So long as one of our chief criticisms of Westminster is that it is a corrupt and lying and deceitful institution, then, insofar as is possible, we should work tirelessly to ensure the honesty and integrity of our own politicians and our political system. In a word, it is a profound betrayal of our greatest political aspiration to continue towards independence in Scotland behaving in a manner indistinguishable from the behaviour of the system we hope to escape.
Given that the constitution is a reserved matter under the Scotland Act (1998), only an act of the Westminster British parliament in London can grant a Section 30 order. It cannot be legislated for under any circumstances in the devolved British parliament in Scotland. And precisely because Westminster – and Westminster alone – is sovereign, no set of conditions or political realities in Scotland can compel the British government in London to grant a Section 30 order. What does this mean?
There is every reason to assume Russia ‘undertook influence campaigns in relation to the Scottish independence referendum (paragraph 41),’ but then, thanks to Joe Pike’s tell-all exposé of Project Fear, we know the British government was interfering in Scotland’s democracy. It may not always be comforting to think about it, but Scotland was a pawn in a bigger game in 2014 and the outcome of our referendum was going to have far-reaching consequences for the global balance of power.
What Pete Wishart is making here, especially when he writes about taking away ‘the whole democratic case of withholding a referendum’ by winning another majority, is a moral argument – and a good moral argument, but a moral argument nonetheless. Absolutely, a democratic majority would morally require the British government to do the right thing. Historically speaking and as our own experience of the British government since 2012 tells us, Britain and ‘the right thing’ seldom appear in the same sentence. As Rob Johns, Professor in Politics at the University of Essex...
Regardless of this, however, Scotland is not England’s possession. Scotland and the Scottish nation – its culture, identity, and resources – are the shared heritage and possession of the Scots. The incorporating union of 1707 has always been exactly that to Scotland; the fusion of two distinct kingdoms. But, and from the very beginning, in England the union – which was secured with the bribery of Scots nobles and the threat of invasion – has always been understood as the annexation or absorption of Scotland by England. So, when we hear English people opine about Scottish independence...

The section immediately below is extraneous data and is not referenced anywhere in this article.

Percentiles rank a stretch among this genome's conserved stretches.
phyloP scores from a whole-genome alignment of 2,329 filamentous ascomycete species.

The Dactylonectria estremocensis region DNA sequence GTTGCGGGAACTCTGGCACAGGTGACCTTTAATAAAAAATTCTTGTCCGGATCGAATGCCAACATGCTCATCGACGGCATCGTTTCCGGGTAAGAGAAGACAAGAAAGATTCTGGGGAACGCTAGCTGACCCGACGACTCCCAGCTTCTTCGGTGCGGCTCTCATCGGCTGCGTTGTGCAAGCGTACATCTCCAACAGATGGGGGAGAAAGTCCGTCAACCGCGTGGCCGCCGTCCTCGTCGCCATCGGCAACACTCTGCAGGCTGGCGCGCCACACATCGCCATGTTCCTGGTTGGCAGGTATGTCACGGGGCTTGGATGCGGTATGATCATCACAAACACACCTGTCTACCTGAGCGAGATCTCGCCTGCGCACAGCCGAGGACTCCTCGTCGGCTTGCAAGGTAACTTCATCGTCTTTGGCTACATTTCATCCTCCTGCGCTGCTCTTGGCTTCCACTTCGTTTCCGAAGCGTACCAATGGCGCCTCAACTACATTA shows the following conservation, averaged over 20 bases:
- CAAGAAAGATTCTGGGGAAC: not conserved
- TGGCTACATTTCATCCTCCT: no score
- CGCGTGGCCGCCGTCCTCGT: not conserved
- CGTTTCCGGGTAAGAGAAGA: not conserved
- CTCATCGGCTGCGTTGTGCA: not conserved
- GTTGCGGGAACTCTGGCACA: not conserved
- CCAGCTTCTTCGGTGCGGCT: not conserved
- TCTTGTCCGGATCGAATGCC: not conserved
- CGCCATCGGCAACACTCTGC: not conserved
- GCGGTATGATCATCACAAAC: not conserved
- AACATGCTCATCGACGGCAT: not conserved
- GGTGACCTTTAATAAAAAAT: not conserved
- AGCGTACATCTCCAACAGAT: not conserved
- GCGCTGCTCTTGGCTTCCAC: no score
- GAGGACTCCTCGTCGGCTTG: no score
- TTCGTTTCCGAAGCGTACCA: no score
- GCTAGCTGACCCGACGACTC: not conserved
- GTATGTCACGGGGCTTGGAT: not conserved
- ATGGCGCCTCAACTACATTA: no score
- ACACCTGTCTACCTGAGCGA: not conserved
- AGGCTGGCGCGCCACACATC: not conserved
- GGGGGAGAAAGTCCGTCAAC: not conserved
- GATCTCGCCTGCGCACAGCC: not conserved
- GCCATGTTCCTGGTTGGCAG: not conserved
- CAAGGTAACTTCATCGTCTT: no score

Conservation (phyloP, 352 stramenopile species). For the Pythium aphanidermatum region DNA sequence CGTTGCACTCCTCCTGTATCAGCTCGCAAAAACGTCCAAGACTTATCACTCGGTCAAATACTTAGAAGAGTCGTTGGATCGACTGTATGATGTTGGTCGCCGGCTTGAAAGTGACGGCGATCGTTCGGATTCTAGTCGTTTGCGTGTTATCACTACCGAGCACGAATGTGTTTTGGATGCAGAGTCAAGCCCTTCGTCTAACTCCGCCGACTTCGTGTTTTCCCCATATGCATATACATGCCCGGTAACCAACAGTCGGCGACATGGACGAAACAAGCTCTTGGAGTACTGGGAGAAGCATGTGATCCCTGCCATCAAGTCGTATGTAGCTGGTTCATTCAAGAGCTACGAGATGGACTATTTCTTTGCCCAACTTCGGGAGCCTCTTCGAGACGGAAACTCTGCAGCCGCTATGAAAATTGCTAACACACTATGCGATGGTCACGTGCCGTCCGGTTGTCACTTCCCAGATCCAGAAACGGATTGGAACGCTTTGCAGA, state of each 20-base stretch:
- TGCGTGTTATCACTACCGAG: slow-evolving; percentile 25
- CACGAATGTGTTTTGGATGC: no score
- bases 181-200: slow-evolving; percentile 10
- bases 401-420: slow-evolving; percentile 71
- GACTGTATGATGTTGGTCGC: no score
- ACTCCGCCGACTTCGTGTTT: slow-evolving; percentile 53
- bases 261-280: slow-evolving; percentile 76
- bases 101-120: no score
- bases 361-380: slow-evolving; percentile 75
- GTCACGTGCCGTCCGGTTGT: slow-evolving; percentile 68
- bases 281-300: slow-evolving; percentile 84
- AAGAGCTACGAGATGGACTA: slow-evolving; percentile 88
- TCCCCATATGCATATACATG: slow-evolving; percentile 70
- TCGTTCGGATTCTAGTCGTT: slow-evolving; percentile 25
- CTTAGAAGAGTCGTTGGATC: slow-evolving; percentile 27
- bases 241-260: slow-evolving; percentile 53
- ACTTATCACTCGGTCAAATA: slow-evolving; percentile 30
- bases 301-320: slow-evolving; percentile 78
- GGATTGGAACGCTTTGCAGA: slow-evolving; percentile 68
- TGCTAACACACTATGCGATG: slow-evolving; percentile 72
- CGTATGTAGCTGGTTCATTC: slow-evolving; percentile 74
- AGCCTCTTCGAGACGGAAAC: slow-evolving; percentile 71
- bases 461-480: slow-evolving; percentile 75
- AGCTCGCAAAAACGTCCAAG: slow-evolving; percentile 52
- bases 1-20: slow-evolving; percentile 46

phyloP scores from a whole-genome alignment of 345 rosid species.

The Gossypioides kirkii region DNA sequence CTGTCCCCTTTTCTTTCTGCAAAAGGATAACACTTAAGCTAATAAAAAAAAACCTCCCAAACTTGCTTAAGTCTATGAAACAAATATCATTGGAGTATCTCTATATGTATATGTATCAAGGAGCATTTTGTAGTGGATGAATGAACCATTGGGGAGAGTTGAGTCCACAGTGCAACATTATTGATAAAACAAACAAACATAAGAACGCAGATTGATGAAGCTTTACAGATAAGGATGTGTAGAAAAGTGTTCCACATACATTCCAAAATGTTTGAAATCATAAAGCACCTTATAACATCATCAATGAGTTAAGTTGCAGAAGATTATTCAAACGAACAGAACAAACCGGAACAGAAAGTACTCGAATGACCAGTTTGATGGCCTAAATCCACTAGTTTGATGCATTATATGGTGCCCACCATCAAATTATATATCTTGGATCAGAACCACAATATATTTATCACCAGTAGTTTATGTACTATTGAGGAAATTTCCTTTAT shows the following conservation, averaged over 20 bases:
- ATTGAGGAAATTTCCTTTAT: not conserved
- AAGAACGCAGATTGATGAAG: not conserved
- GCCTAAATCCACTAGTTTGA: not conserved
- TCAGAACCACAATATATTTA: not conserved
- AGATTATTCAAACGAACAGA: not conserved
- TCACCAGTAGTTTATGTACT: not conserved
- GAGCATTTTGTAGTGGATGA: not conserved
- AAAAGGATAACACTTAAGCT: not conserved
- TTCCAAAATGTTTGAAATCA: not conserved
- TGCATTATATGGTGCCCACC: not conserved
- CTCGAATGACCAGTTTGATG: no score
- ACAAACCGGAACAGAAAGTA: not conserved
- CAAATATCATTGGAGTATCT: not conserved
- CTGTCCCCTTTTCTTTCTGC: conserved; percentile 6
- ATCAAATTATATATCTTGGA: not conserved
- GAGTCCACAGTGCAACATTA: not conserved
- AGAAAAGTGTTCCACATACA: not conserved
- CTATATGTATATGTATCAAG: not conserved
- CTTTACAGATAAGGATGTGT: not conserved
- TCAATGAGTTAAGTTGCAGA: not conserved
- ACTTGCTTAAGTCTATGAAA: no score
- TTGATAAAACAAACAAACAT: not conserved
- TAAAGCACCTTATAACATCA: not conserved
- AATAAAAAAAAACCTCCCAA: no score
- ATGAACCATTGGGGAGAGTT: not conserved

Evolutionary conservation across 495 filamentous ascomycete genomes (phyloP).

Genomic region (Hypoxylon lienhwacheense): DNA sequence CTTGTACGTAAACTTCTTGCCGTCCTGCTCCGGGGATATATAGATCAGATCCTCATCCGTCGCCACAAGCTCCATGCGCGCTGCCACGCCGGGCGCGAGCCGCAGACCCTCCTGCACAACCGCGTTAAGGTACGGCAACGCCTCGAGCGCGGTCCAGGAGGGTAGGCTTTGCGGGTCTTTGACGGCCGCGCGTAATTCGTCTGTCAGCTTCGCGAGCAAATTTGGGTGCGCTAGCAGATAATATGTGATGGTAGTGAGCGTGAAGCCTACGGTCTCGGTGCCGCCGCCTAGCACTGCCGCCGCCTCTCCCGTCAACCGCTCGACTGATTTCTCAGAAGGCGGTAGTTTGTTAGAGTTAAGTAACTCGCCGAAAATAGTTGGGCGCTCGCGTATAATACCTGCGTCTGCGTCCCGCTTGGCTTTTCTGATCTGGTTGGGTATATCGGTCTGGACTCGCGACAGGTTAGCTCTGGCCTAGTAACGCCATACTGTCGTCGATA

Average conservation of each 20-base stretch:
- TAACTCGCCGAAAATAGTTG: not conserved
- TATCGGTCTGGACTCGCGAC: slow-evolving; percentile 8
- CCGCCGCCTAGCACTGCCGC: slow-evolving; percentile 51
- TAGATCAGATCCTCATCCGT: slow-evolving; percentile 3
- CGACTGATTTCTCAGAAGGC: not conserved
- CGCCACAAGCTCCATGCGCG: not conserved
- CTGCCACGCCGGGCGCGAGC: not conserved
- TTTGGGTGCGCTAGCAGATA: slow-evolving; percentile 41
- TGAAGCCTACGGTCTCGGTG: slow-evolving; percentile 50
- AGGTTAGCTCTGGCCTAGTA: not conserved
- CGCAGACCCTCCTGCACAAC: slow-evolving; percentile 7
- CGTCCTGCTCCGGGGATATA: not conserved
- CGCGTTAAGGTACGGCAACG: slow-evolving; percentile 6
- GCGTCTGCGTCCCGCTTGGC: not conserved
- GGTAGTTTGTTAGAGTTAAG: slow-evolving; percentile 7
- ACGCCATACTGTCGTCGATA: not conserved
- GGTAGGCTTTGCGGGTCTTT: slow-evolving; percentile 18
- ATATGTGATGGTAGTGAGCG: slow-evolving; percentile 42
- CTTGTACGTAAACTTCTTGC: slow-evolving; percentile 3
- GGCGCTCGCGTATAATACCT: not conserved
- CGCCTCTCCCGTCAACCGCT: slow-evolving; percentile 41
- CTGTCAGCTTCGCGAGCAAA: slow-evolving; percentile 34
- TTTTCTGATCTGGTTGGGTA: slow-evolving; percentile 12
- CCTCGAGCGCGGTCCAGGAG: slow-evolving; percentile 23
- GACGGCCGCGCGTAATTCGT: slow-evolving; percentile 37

Westminster is not the government of the United Kingdom of Great Britain and Northern Ireland as it pretends. The massive democratic deficit in the House of Commons – in which English seats more than double the combined seats allocated to Scotland, Wales, and the occupied counties in Ireland – ensures that Scotland is not represented in what is mathematically and for all other intents and purposes the English parliament. Westminster is where the democratic will of the Scottish people – an entire nation – is dominated and so silenced by the will of England and its people.
It is completely unnerving that the British government considered this approach in the first place, and we should have all been questioning the expertise of these gormless ‘experts’ the moment Whitty said the British public’s response to crisis was ‘extraordinary outbreaks of altruism,’ and when Vallance suggested, based on an expert sub-group, ‘that people don’t panic, they take what seems like logical decisions based on what they believe.’
Behind this propaganda front, behind the open door between a compromised media and the state security services, is active intelligence – the spooks. Britain makes a habit of knowing its enemies, and the SNP is an enemy of the British state. We know MI5 surveilled and infiltrated groups of environmentalists and tiny Trotskyist political parties. So, to think for a moment the SNP is not under constant and intrusive close surveillance is just plain stupidity. It can be taken for granted that every single text sent by SNP politicians is seen by someone in British Intelligence.